Æthelwulf, King of Wessex:
Grant of a Tenth of Public Land, 854
Though apparently one tenth of the Kingdom of Wessex was given to the Church, King
Athelwulf was really making a grant out of public land. Such a grant was an actual
conveyance of real property rather than a gift of a tithe of the produce of the land.
For which cause, I, Athelwulf, king of the West-Saxons, with the advice of my
bishops and nobles, for a remedy thereof have adopted the wholesome expedient of granting
forever some portion of my kingdom to God and the holy Mary, and all saints; to wit, a
tenth part of my land, free and quit of all secular services, king's tribute both great
and small, and the taxations we call witeredden; and for the good of my soul and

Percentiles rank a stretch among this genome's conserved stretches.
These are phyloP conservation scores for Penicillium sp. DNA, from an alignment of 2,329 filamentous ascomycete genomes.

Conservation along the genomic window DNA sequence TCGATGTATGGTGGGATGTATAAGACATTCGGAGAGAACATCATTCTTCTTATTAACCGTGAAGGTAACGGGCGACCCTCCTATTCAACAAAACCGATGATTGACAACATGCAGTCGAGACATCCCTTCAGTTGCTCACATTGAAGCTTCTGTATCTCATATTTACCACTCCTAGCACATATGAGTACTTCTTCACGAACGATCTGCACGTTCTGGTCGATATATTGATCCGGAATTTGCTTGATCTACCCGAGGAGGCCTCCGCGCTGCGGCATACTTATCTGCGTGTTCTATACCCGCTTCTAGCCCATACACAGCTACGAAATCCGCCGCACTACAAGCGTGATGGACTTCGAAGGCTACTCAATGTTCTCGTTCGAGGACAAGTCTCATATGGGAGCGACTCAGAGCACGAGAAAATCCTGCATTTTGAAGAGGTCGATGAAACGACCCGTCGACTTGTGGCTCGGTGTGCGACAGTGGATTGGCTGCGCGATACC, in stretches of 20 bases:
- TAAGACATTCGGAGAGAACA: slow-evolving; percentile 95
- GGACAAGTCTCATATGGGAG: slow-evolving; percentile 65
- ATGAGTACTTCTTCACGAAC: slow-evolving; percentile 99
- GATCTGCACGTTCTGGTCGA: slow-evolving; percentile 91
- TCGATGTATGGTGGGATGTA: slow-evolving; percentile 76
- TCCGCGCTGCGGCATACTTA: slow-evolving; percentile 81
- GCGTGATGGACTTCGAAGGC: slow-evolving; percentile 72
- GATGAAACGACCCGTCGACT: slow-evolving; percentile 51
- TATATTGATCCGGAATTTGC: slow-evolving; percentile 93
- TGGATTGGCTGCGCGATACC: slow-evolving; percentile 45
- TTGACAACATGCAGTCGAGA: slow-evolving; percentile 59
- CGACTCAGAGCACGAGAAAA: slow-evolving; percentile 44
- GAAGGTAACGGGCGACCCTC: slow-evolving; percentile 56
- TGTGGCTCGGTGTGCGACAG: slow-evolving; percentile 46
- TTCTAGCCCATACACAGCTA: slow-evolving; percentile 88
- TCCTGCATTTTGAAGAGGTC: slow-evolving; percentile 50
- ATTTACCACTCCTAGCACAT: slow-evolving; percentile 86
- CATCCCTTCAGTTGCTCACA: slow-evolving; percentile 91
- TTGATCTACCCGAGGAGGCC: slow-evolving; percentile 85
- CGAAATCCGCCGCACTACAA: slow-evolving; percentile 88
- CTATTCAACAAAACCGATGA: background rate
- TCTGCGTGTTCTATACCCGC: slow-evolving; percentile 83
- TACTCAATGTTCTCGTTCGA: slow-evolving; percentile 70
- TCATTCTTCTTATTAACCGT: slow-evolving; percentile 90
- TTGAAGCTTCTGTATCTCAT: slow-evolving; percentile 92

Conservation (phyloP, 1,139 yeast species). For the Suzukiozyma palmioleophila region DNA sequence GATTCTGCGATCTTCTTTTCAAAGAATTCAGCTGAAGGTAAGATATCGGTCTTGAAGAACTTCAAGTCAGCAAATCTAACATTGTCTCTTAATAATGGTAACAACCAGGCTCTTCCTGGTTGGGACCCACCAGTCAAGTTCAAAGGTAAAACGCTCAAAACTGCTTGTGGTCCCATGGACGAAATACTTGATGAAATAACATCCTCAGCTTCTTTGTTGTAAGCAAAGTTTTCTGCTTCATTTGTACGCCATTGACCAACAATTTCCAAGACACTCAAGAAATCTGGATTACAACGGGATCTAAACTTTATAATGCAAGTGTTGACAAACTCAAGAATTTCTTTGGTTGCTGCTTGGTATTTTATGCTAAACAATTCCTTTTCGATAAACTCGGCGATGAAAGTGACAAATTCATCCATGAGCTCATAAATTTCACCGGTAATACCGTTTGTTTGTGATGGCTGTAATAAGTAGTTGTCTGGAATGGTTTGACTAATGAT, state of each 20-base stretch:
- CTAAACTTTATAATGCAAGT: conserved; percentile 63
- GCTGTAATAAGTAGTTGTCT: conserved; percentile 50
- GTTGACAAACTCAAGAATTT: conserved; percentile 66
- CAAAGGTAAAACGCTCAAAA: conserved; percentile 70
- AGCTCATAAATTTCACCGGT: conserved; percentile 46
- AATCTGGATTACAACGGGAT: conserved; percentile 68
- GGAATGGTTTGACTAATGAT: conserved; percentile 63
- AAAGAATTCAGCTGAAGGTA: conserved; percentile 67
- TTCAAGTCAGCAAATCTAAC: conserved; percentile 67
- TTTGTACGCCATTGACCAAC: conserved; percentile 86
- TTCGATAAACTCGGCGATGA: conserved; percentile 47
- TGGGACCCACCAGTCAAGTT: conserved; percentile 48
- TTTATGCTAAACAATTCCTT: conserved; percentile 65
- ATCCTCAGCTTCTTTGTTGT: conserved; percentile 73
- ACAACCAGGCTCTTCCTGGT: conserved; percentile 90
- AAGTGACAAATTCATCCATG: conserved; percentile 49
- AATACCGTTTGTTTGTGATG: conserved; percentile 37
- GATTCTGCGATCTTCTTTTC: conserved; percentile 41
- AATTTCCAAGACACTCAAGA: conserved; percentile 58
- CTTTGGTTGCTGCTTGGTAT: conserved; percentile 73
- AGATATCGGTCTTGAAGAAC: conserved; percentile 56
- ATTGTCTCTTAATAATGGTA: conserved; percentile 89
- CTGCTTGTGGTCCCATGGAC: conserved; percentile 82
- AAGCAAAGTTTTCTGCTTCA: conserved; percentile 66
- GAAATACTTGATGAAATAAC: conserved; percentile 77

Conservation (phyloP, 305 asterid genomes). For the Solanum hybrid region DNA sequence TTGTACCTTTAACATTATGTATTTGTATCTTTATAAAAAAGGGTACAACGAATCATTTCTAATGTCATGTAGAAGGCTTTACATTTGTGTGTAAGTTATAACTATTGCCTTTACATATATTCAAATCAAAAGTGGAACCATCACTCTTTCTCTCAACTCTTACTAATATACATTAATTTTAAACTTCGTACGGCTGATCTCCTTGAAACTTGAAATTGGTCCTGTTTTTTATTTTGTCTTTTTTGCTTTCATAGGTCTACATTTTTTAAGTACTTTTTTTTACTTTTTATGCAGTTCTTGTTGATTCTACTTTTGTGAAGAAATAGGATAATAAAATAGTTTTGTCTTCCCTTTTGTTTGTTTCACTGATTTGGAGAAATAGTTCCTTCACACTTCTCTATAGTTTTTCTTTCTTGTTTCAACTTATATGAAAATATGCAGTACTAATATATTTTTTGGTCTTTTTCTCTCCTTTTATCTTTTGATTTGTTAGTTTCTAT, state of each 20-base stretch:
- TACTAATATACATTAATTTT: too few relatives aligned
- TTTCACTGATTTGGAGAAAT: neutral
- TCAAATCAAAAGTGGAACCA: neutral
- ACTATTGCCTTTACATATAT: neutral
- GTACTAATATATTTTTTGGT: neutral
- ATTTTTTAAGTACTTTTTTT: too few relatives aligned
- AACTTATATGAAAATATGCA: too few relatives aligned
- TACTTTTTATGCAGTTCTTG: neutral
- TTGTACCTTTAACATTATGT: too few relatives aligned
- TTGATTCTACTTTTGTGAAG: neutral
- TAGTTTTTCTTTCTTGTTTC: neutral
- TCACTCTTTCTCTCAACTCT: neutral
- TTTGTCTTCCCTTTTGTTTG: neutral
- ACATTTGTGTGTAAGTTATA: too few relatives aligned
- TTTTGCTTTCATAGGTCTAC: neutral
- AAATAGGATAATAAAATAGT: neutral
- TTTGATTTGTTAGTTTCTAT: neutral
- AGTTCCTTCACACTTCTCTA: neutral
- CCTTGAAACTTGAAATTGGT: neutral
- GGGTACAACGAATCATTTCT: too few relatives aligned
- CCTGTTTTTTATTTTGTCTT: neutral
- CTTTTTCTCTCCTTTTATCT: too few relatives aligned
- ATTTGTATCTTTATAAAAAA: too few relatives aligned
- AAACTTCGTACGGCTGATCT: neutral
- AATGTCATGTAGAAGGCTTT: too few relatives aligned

the remission of my sins, let it be wholly free for the service of God alone, exempt from
military service, the building of bridges and castle-ward, to the end that prayers may
ascend without ceasing unto God for us, and so much the more diligently as we in aught
remit the services of those who offer them....
This charter of donation was written in the year of grace 854, in the fourth indiction,
of the ninth day of November, in the city of Winchester, before the greater altar of the
blessed apostle Peter.
J. A. Giles, ed., Roger of Wendover's Flowers of History, (London: H. G. Bohn,
1849), Vol. I, p. 183; reprinted in Roy C. Cave & Herbert H. Coulson, A Source Book
for Medieval Economic History, (Milwaukee: The Bruce Publishing Co., 1936; reprint
ed., New York: Biblo & Tannen, 1965), pp. 380-381.
Scanned by Jerome S. Arkenberg, Cal. State Fullerton. The text has been modernized by
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© Paul Halsall, October 1998